The promoters, particularly Cornwall county council, should hear the voices that want access on Bodmin moor. The Bill could do a great deal of good in Cornwall. 84 I admire its conservation aims and believe that the promoters are right to want better husbandry on the commons, but they disregard other voices. We are now in an age in which people should listen to all the voices and try to compromise.
The promoters argue that those of us who object to the Bill are urbanites. They try to characterise the argument as rural versus urban communities. That is old politics and they would be wise to listen to all the voices, because those of us who love and care for the countryside know that it can develop only if the right balance is struck between all its needs and the different demands on it. That is where the Bill is fatally flawed. It was good in its original form. I remind the House that it received its Second Reading on 7 June 1994 in the other place. It has had more than three years to make progress.
I have been surprised at the promoters' stop-start attitude. They have sought to make progress when that suited them but, despite pleas from many of us and meetings that we set up to make progress, they have not consistently tried to take the Bill forward. They deserve criticism for that; it is a fundamental reason why the Bill should be opposed tonight—the promoters have had more than three years to get it through the House.
The most damning criticism of the Bodmin Moor Commons Bill is the lack of consultation and Cornwall county council's inability to compromise and listen to other voices. The Bill's history speaks for itself. Prior to its publication, a number of organisations such as the Ramblers Association and the Open Spaces Society wanted to talk with the promoters, the county council, about the Bill's progress so that it could be put into practice quickly. The county council ran away from those talks.
My hon. Friend the Member for Denton and Reddish and I attended a meeting in the Palace of Westminster earlier this year at which members of Cornwall county council were surprised that the access element of the Bill had been withdrawn in the other place. They had not been told. A decision had been made somewhere within the county council which had neglected to tell a proportion of its members. That cannot be good practice.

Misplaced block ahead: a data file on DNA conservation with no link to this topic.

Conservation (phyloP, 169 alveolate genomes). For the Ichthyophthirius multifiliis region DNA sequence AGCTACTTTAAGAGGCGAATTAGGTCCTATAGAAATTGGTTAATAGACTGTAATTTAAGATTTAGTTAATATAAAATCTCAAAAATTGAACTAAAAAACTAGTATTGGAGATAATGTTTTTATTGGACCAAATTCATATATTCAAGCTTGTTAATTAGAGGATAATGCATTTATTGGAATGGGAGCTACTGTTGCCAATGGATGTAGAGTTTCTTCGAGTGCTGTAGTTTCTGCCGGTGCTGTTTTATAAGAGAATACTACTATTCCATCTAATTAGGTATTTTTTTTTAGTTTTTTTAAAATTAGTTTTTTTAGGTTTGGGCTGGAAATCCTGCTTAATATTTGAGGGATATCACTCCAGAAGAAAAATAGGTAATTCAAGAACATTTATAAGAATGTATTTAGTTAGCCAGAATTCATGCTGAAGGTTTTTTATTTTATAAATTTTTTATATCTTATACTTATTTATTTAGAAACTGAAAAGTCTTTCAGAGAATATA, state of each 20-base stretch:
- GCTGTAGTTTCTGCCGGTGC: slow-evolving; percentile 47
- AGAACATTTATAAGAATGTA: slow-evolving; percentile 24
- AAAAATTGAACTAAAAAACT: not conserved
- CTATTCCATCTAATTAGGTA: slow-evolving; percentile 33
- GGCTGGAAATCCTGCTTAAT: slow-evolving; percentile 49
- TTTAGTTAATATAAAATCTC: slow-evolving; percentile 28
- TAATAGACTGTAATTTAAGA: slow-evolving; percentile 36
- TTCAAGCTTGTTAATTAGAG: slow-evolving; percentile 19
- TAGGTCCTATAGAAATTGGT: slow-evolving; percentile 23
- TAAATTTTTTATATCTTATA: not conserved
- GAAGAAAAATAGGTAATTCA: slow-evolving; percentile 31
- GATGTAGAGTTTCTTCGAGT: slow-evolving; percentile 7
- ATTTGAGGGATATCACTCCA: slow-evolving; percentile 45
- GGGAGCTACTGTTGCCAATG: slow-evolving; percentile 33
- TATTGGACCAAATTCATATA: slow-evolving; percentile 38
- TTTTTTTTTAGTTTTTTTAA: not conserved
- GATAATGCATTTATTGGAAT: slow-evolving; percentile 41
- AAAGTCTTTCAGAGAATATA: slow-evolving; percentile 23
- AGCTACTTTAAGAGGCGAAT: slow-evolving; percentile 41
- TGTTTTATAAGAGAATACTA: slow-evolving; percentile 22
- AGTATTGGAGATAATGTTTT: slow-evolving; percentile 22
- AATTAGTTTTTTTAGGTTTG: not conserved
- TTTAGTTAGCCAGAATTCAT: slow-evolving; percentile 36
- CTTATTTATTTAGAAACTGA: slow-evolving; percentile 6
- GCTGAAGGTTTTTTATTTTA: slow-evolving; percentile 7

Several of us have set up meetings with the county council to explain that, although the access provisions were withdrawn in the other place, the Bill allows the setting up of a commoners council which, within two years, must produce a management plan. The county council has made no progress in getting people round the table to try to build up an access plan. Various organisations, such as the Ramblers Association, have offered to start those meetings and provide a facilitator. I am surprised that the county council has not taken the matter forward.
If the Bill is to make progress—I wish it well and want it to succeed—the promoters must listen to other voices. The Bill could do much for Bodmin moor, Cornwall and those of us who love the countryside.
Another Bill before the House is the Lever Park Bill. That, like Bodmin moor, is an area that I know well. Things need to be done at Lever park. North West Water is right to try to bring about management changes. Once again, it must heed the voice of local people and use its own resources. The company is not short of money to make improvements at Lever park. I note that one of the objectives of the Lever Park Bill is to bring national 85 lottery money into Lever park. The Lever Park Bill would make progress if the promoters were to consult and look for consensus, and if they gave an undertaking to use their own resources to better Lever park, which does, indeed, need betterment.